• After recession, economic gap widens, By Michael Pollick, September 29, 2013, Sarasota Herald-Tribune: “For Realtors selling million-dollar homes and wealth managers who control seven-figure nest eggs in Southwest Florida, the recession that began in 2007 was more of a bother than a crisis. Navigating the Great Recession, at least for the uber-rich and those who make handsome livings catering to them, provided as many opportunities as problems…”
  • Great Recession won’t recede for many, By Michael Pollick, September 29, 2013, Sarasota Herald-Tribune: “When Joel Sugar moved to Sarasota from Illinois in 2006, Southwest Florida’s economy was humming along at an unprecedented pace. Housing prices were skyrocketing, jobs were plentiful, opportunities seemed endless. For Sugar and countless others, those days seem like a lifetime ago. ‘I honestly cannot believe how much our standard of living has dropped, and how we have accepted it,’ said Sugar, who in better times owned a jewelry store in Joliet, Ill…”
  • In urban North Carolina, deep pockets of misery are masked, By Gene Nichol, September 29, 2013, News and Observer: “It’s common to think of North Carolina poverty on a rural-urban axis. We’ve become a state, the narrative goes, of booming, economically vibrant metropolitan centers accompanied by in many instances struggling, chronically poor rural communities. The traditional portrait is accurate, so far as it goes. Per capita income is markedly higher in urban counties. Poverty and unemployment rates, on average, are elevated in rural ones. Our policy framework, understandably, reflects the divide…”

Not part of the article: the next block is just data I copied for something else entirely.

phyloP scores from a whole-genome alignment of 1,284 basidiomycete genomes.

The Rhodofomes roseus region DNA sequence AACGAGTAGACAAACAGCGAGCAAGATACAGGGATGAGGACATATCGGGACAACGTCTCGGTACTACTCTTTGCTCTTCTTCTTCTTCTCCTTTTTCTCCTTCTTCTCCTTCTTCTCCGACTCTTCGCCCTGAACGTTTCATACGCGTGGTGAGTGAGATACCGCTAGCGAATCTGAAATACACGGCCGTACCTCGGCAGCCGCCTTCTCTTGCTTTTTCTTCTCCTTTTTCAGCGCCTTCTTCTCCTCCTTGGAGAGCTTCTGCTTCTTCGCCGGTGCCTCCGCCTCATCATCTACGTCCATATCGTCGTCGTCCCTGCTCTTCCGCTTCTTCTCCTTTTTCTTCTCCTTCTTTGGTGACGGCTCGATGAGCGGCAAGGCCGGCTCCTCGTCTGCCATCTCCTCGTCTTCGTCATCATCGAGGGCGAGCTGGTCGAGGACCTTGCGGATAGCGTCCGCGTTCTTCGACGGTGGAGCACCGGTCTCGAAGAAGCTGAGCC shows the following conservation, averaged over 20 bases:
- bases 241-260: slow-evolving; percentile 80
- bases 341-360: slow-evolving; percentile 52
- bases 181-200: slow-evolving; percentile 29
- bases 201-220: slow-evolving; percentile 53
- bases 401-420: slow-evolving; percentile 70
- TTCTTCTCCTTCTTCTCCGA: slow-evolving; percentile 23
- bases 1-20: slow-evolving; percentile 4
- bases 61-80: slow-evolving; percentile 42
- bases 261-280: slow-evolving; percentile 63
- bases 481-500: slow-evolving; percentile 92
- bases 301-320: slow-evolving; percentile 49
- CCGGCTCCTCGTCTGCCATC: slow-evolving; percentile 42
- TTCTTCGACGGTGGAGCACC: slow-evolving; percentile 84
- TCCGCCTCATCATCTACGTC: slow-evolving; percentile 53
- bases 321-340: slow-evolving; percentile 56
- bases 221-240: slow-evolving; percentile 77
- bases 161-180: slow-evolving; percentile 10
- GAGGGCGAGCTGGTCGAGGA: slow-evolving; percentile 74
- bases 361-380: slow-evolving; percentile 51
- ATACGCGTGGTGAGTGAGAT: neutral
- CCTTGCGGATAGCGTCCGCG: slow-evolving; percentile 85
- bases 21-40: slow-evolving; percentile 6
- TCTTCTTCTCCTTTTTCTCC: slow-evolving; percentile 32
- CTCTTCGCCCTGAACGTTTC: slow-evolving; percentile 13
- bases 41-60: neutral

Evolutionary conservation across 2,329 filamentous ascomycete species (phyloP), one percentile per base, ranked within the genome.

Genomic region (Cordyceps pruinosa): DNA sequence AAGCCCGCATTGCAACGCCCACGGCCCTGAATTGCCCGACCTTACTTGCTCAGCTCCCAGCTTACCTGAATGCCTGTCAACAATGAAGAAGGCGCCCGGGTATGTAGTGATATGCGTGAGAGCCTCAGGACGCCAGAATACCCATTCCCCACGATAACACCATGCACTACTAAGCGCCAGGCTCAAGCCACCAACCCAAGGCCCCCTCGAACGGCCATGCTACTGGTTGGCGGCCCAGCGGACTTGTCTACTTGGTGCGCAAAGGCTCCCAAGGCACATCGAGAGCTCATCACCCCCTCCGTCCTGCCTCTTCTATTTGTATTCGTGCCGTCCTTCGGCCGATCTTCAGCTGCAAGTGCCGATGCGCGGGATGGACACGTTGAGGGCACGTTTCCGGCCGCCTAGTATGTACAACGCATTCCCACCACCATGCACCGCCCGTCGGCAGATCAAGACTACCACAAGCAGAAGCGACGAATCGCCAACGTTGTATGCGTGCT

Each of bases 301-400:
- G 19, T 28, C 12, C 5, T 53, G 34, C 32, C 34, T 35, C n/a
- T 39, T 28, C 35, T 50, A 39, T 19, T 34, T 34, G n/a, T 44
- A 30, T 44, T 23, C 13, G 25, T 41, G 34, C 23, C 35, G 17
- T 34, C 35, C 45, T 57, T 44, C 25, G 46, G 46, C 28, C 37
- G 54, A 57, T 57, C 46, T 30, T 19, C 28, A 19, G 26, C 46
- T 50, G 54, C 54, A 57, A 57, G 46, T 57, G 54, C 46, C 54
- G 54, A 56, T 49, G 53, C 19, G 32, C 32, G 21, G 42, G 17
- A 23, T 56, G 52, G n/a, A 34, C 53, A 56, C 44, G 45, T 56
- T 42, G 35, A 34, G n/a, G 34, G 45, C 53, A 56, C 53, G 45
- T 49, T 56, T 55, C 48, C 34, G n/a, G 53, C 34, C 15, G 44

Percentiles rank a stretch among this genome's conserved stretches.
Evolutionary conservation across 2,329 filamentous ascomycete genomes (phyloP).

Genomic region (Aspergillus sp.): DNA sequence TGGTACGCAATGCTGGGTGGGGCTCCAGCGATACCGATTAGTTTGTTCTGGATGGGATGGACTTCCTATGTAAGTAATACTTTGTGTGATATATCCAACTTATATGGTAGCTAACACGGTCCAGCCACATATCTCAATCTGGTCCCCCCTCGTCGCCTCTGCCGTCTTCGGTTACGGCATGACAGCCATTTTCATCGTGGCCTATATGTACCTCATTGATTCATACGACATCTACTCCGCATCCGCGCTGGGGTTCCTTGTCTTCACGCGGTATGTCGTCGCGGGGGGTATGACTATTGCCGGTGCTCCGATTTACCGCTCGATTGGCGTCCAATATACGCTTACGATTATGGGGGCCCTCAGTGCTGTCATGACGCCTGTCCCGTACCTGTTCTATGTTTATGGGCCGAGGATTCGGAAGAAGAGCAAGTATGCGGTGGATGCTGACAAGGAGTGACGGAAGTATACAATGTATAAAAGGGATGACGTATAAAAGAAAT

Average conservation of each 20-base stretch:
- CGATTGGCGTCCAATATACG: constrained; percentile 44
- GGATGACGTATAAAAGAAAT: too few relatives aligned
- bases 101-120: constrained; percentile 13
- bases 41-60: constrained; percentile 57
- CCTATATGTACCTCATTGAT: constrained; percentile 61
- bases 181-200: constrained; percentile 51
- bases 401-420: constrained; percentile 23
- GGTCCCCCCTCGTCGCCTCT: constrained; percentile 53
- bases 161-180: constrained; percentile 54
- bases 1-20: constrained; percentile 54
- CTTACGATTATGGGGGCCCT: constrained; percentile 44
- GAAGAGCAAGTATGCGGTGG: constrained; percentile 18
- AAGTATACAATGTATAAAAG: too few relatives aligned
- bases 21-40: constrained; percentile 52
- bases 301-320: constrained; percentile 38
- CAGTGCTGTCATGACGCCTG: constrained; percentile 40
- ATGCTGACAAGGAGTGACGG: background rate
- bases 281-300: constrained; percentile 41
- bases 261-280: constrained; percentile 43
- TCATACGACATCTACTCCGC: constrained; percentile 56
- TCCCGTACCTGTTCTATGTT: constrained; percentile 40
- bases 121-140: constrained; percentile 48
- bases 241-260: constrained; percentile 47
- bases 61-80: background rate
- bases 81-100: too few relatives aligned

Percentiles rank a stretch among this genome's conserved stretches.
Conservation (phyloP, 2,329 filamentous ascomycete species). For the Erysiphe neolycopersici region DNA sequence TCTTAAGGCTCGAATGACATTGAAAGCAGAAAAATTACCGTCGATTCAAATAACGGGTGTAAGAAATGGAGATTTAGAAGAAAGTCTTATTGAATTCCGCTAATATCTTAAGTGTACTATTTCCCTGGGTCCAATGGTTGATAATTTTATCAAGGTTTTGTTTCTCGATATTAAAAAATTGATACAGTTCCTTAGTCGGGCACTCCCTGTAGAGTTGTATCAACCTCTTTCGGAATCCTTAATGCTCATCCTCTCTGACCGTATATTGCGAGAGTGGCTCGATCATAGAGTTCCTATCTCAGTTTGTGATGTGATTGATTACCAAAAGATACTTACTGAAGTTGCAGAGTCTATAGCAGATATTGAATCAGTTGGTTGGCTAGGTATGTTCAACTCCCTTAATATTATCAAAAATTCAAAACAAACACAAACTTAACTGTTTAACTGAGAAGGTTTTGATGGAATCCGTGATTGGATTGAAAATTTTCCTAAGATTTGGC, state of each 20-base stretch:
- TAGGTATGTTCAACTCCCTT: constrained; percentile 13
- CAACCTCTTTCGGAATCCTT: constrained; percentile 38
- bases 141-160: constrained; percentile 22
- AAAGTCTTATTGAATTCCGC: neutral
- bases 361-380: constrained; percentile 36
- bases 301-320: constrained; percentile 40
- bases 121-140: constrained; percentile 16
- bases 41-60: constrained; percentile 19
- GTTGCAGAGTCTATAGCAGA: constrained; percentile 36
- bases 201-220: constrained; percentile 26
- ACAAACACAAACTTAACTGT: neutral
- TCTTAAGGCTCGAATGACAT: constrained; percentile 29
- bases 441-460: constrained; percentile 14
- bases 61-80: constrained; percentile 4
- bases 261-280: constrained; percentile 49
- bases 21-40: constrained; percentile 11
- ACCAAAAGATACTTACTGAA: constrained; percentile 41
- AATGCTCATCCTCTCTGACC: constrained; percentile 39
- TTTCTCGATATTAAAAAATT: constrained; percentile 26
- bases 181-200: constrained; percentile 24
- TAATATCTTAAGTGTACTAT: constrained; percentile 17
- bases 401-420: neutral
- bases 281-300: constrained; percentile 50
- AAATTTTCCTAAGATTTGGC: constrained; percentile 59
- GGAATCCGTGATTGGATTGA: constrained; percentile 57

Medicaid Enrollment – Buffalo, NY

Erie County’s Medicaid data shows poverty existing ‘everywhere’, By Harold McNeil, September 13, 2013, Buffalo News: “Medicaid, the largest single cost in Erie County’s operating budget, is no longer just an urban expense, according to a report released Thursday by the Medicaid inspector general for the county. The report shows that a majority of the county’s Medicaid recipients reside in the city but that increasing numbers of people who rely on the program can be found in virtually all of Buffalo’s first-ring suburbs, including Cheektowaga, Amherst, Hamburg and West Seneca…”

Suburban Poverty

  • Poverty hits home in local suburbs like S. King County, By Lornet Turnbull, May 19, 2013, Seattle Times: “The idea of suburban America conjures up images of Ward and June Cleaver, of safe streets and good schools, prosperity and homogeny. But new findings released Monday by the Brookings Institution are flipping such conventional thinking about American suburbs on its head: In the past decade and for the first time, the majority of poor people were living not in big cities but in suburbs. Nowhere is suburbanization of poverty more evident than in South King County, where affordable housing has drawn immigrants and refugees coming here from across the globe as well as low-income families forced from Seattle by skyrocketing housing costs…”